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Belarus Economy Profile 2018

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Economy - overviewAs part of the former Soviet Union, Belarus had a relatively well-developed, though aging industrial base; it retained this industrial base - which is now outdated, energy inefficient, and dependent on subsidized Russian energy and preferential access to Russian markets - following the breakup of the USSR. The country also has a broad agricultural base which is largely inefficient and dependent on government subsidies. After an initial burst of capitalist reform between 1991 and 1994, including privatization of smaller state enterprises and some service sector businesses, creation of institutions of private property, and development of entrepreneurship, Belarus' economic development greatly slowed. About 80% of all industry remains in state hands, and foreign investment has been hindered by a reluctance to welcome private investment absent joint ownership or affiliation with the state. A few businesses, which had been privatized after independence, were renationalized. State banks account for 75% of the banking sector.

Economic output declined for several years following the collapse of the Soviet Union, but revived in the mid-2000s due to the boom in oil prices. Belarus has only small reserves of crude oil, though it imports most of its crude oil and natural gas from Russia at prices substantially below world market prices. Belarus then derives export revenue by refining Russian crude and selling it at market prices. In late 2006, Russia began a process of rolling back its subsidies on oil and gas exports to Belarus. Several times since, Russia and Belarus have had serious disagreements over the level and price of Russian energy supplies. At one point in 2010, Russia stopped the export of all subsidized oil to Belarus save for domestic needs before the two countries reached a deal to restart the export of discounted oil to Belarus. Beginning in early 2016, Russia claimed Belarus began accumulating debt – reaching $740 million by April 2017 – for paying below an agreed price for Russian natural gas. Russia decided to reduce its export of crude oil as a result of the debt. In April 2017, Belarus agreed to pay its gas debt and Russia restored the flow of crude.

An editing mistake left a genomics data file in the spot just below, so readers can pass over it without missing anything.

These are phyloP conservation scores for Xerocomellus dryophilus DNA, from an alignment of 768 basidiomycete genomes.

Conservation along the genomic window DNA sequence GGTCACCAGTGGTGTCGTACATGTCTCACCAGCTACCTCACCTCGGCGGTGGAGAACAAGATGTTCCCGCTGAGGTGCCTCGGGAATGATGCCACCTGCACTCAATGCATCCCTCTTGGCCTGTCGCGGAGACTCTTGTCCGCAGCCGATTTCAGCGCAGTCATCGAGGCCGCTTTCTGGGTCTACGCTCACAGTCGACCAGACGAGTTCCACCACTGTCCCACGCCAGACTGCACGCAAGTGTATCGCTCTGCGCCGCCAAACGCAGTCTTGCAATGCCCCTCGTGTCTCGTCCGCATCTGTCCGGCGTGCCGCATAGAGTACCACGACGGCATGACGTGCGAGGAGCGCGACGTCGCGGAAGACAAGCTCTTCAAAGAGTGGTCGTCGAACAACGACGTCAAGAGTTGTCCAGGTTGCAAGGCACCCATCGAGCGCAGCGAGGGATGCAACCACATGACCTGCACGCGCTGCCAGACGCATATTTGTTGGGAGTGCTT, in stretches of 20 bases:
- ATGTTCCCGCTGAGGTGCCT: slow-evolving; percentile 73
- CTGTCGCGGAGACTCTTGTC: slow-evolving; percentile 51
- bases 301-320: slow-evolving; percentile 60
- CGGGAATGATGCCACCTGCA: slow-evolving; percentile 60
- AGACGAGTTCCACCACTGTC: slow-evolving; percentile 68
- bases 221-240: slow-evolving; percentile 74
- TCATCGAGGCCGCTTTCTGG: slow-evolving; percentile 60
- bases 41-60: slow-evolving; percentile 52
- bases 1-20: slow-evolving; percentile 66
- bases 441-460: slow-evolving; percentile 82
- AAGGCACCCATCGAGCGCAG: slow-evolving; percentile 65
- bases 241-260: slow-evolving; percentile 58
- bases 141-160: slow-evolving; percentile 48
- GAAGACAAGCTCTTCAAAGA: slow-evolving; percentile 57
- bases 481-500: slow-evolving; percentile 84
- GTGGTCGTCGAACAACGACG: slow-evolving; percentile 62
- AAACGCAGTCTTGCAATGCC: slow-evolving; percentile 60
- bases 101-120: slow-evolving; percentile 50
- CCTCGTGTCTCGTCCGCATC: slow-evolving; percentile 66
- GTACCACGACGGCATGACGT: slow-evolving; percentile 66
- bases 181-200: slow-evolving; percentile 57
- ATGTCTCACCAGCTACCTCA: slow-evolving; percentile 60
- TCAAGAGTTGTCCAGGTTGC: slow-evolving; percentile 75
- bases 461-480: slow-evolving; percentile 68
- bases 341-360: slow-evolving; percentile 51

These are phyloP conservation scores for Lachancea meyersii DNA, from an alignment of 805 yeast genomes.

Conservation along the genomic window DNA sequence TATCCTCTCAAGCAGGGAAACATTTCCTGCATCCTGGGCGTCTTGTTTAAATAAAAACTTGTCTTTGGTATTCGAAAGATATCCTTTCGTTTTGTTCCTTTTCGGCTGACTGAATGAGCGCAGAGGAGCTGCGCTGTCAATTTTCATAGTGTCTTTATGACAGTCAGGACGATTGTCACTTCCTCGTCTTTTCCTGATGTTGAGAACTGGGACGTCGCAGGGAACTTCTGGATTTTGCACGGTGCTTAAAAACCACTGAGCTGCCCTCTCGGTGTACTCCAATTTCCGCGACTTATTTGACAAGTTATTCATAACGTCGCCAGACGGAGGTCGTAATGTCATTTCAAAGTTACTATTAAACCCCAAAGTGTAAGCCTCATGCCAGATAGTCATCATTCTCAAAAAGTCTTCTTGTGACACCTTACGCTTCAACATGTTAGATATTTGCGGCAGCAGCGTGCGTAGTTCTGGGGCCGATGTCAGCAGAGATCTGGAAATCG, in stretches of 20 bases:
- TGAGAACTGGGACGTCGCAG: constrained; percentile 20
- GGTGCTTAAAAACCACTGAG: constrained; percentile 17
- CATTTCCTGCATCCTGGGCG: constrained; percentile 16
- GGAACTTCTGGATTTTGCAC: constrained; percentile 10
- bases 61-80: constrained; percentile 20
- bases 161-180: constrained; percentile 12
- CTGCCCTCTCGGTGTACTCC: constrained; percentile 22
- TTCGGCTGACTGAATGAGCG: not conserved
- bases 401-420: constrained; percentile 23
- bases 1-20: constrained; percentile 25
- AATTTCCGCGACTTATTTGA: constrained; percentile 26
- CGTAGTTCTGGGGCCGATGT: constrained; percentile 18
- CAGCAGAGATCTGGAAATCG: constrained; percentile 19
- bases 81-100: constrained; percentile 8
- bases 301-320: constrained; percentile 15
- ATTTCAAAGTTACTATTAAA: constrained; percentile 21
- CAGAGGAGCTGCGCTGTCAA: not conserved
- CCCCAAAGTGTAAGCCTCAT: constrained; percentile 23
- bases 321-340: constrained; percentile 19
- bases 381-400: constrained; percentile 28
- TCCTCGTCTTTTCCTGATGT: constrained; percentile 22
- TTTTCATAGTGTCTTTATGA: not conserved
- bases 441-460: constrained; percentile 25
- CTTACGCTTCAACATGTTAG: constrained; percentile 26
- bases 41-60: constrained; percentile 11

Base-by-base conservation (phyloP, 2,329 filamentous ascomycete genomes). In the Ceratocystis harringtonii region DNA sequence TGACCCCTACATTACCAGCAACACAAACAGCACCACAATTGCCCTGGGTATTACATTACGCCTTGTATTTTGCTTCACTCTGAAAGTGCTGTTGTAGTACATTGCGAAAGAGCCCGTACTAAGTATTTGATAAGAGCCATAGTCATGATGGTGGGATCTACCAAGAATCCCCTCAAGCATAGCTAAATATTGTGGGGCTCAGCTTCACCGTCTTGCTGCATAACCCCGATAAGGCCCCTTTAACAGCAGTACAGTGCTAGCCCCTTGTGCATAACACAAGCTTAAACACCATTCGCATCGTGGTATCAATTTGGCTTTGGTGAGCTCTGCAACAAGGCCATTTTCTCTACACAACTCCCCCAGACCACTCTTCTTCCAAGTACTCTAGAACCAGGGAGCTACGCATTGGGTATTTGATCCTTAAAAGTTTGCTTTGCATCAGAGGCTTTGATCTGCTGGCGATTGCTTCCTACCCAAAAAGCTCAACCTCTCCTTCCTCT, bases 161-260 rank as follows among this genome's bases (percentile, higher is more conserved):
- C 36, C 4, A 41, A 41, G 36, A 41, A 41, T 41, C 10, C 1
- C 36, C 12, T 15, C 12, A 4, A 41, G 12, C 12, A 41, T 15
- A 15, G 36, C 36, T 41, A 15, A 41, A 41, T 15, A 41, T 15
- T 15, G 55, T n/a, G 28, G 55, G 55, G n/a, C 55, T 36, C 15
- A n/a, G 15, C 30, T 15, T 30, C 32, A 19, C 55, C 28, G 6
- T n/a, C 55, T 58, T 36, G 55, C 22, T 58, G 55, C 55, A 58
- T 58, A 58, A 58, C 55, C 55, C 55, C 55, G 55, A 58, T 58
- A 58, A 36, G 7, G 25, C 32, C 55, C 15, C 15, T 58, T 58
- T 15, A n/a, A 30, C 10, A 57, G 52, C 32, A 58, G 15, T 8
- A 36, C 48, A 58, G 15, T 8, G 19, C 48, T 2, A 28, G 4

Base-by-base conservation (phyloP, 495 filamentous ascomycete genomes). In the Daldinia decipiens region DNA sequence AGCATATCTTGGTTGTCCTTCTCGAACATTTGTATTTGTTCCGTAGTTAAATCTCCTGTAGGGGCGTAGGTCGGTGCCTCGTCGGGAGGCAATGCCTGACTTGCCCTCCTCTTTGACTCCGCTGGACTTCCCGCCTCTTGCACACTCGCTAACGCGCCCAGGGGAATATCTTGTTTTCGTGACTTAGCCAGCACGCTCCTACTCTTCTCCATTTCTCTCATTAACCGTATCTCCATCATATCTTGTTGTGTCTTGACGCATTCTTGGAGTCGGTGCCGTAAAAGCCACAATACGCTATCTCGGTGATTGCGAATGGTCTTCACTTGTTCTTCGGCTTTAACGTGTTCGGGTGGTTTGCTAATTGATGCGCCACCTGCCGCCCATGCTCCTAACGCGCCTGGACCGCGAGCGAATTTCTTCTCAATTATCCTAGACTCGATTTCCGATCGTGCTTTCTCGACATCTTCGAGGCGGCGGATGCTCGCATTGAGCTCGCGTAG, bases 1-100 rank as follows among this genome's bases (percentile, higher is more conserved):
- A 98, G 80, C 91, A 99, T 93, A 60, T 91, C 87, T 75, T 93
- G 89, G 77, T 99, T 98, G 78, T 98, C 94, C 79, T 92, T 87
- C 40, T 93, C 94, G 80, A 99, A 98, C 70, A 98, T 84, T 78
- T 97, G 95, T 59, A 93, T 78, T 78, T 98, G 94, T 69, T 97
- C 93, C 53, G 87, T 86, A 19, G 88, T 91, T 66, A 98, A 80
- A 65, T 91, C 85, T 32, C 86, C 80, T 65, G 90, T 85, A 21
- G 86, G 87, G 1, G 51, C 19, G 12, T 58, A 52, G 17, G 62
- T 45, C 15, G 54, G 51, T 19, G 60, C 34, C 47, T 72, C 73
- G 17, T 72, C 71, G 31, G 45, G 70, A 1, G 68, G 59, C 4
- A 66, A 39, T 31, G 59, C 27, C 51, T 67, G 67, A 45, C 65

New non-Russian foreign investment has been limited in recent years. In 2011, a financial crisis began, triggered by government-directed salary hikes, compounded by an increased cost in Russian energy inputs and an overvalued Belarusian ruble that lead to a nearly three-fold devaluation of the Belarusian ruble. In November 2011, Belarus agreed to sell to Russia its remaining shares of Beltransgaz, the Belarusian natural gas pipeline operator, in exchange for reduced prices for Russian natural gas. The situation stabilized in 2012, after Belarus received part of a $3 billion loan from the Russian-dominated Eurasian Economic Community Bailout Fund, a $1 billion loan from the Russian state-owned bank Sberbank, and $2.5 billion from the sale of Beltransgaz to Russian state-owned Gazprom; nevertheless, the Belarusian currency lost more than 60% of its value, as inflation reached new highs in 2011 and 2012, before calming in 2013. In December 2013, Russia announced a new loan for Belarus of up to $2 billion for 2014. Notwithstanding foreign assistance, the Belarusian economy continued to struggle under the weight of high external debt servicing payments and trade deficit. In mid-December 2014, structural economic shortcomings were aggravated by the devaluation of the Russian ruble, which triggered a near 40% devaluation of the Belarusian ruble.

Since 2012, Belarus’s economy has suffered stagnation, which has led to widening productivity and income gaps between Belarus and neighboring countries. Since 2015, the Belarusian government has tightened its monetary policies (including allowing a more flexible exchange rate regime) and reduced subsidized government lending to state-owned industrial and agricultural enterprises, amid a drop in state budget revenues owing to falling global prices on key Belarusian export commodities - petroleum products and potash fertilizer.